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Reuters Health Information (2007-06-13): Hepatic metastasectomy feasible for some children with solid tumors

Clinical

Hepatic metastasectomy feasible for some children with solid tumors

Last Updated: 2007-06-13 15:46:26 -0400 (Reuters Health)

NEW YORK (Reuters Health) - Liver resection for metastases is safe and beneficial for selected children with solid tumors, according to a report in the May 15th issue of Cancer.

"Physicians should realize that this is feasible, safe, and may prolong survival in selected cases," Dr. Michael P. La Quaglia from Memorial Sloan-Kettering Cancer Center, New York told Reuters Health.

Dr. La Quaglia and colleagues describe outcomes of 15 children who underwent resection of hepatic metastases from primary tumors that included 7 neuroblastomas, 3 Wilms tumors, 2 osteogenic sarcomas, 2 desmoplastic small round cell tumors, and 1 malignant epithelial neoplasm of the stomach.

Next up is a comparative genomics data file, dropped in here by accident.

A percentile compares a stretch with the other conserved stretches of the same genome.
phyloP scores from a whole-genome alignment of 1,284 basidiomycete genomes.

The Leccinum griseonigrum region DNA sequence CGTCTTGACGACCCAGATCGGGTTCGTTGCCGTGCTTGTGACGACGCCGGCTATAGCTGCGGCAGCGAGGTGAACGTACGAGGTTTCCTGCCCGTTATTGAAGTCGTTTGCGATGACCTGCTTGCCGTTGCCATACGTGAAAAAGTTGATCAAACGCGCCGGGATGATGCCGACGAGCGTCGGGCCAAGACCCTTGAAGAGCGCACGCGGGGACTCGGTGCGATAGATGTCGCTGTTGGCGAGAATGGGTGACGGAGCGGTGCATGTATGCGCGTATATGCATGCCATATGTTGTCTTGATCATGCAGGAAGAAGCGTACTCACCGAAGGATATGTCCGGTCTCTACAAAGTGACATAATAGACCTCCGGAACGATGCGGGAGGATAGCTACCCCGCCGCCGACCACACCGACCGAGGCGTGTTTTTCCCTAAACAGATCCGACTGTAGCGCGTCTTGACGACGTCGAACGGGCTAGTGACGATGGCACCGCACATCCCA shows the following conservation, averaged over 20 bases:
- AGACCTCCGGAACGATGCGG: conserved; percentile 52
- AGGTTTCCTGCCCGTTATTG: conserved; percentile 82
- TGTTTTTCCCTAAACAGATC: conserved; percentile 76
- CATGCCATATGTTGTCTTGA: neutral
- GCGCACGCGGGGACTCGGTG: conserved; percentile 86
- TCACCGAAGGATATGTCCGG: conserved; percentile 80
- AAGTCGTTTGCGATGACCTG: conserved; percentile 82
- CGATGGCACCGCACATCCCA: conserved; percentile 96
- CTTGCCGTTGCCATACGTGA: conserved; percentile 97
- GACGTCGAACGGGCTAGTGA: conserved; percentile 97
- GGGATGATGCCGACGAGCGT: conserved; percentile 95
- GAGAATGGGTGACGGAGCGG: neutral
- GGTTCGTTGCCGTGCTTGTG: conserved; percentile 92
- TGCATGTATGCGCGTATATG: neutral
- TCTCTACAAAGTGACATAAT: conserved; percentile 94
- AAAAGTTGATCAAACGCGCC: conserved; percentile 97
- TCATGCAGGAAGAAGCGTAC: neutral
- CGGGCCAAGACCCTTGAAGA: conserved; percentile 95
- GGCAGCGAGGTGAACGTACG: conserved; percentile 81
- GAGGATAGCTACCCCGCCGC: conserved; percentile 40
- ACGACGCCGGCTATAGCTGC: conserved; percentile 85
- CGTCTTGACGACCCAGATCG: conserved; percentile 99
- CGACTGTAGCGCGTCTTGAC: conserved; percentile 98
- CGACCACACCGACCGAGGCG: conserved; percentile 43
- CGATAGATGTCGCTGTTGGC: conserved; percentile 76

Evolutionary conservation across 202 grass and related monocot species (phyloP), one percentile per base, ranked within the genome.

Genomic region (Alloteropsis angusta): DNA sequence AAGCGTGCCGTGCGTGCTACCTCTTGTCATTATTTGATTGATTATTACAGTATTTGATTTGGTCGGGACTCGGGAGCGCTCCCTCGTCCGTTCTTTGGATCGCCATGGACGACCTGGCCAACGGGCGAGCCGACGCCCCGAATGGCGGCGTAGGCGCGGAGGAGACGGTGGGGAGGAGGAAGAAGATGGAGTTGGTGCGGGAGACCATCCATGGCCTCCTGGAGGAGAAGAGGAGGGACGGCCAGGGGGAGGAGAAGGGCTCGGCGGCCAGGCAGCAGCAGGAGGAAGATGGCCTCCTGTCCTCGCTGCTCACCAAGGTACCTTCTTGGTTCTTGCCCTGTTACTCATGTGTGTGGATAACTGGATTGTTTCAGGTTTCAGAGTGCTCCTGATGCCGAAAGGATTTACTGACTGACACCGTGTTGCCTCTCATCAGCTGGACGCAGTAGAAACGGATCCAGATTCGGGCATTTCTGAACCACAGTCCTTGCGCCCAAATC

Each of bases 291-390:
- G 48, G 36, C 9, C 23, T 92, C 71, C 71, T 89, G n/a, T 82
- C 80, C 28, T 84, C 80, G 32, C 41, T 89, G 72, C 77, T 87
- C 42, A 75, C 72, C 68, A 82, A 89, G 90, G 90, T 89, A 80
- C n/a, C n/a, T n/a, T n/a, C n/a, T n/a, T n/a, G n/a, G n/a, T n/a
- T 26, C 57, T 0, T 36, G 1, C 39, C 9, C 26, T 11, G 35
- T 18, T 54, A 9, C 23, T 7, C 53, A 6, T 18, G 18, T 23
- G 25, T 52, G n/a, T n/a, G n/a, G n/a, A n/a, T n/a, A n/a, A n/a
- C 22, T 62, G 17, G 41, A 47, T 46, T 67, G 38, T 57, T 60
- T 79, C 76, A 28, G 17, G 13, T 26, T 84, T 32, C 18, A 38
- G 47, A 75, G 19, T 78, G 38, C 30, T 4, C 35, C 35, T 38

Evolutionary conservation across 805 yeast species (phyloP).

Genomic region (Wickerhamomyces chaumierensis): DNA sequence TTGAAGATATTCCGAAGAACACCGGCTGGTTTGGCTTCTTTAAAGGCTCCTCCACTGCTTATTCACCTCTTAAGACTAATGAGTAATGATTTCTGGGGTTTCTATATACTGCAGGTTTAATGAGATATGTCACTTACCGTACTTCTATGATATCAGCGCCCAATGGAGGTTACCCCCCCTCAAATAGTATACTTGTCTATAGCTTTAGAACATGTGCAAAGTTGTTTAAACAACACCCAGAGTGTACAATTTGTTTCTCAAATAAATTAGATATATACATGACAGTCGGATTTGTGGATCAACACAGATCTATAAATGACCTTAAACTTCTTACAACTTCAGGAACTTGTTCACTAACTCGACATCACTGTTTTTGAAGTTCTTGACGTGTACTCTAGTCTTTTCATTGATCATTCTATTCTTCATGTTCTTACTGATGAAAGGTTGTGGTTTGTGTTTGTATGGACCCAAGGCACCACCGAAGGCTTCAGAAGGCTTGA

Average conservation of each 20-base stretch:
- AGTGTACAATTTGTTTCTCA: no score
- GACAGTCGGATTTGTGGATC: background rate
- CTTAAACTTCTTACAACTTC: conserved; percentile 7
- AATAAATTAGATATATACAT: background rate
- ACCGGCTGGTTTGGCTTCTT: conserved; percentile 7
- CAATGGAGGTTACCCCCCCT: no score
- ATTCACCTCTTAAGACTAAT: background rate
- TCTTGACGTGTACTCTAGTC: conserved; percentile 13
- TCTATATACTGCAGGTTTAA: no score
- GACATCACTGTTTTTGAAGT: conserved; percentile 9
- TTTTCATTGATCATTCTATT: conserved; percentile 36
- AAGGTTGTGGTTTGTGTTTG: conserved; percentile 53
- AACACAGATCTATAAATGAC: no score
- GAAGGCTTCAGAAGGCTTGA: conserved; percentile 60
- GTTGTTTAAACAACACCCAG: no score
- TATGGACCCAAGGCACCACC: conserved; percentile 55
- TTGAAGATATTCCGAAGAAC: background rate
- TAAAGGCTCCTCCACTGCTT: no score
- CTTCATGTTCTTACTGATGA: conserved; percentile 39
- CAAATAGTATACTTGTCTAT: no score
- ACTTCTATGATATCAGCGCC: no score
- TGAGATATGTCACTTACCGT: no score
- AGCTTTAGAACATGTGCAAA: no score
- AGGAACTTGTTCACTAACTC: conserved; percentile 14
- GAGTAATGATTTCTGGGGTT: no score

There were no deaths intraoperatively or postoperatively, the results indicate. Two children experienced postoperative complications -- one wound infection and one bile collection.

None of the children experienced hepatic insufficiency postoperatively, the researchers note, and all patients were fully ambulatory and taking a normal diet at the time of discharge.

Median survival was 9 months overall, the report indicates, and three patients remain alive after hepatic metastasectomy, one with no evidence of disease 9.5 years later. Four patients experienced hepatic recurrence.

"The decision to perform localized resection of liver metastases still remains a highly selective one," the investigators conclude. "Prerequisites for hepatic metastasectomy include the control of the primary site, no evidence of extrahepatic disease, adequate hepatic reserve for resection, and a clear understanding of tumor biology."

"The procedure should be done only after careful evaluation of disease extent as well as the status of the patient," Dr. La Quaglia said. "This therapy should be done as part of a multidisciplinary treatment approach."

Dr. La Quaglia outlined plans for studying other approaches to hepatic metastases in children: "We are initiating a program of hepatic arterial infusion like that that used for colon cancer. We will try to use tumor-specific agents, including monoclonals, in the future."

Cancer 2007;109:2089-2092.

 
 
 
 
                 
 
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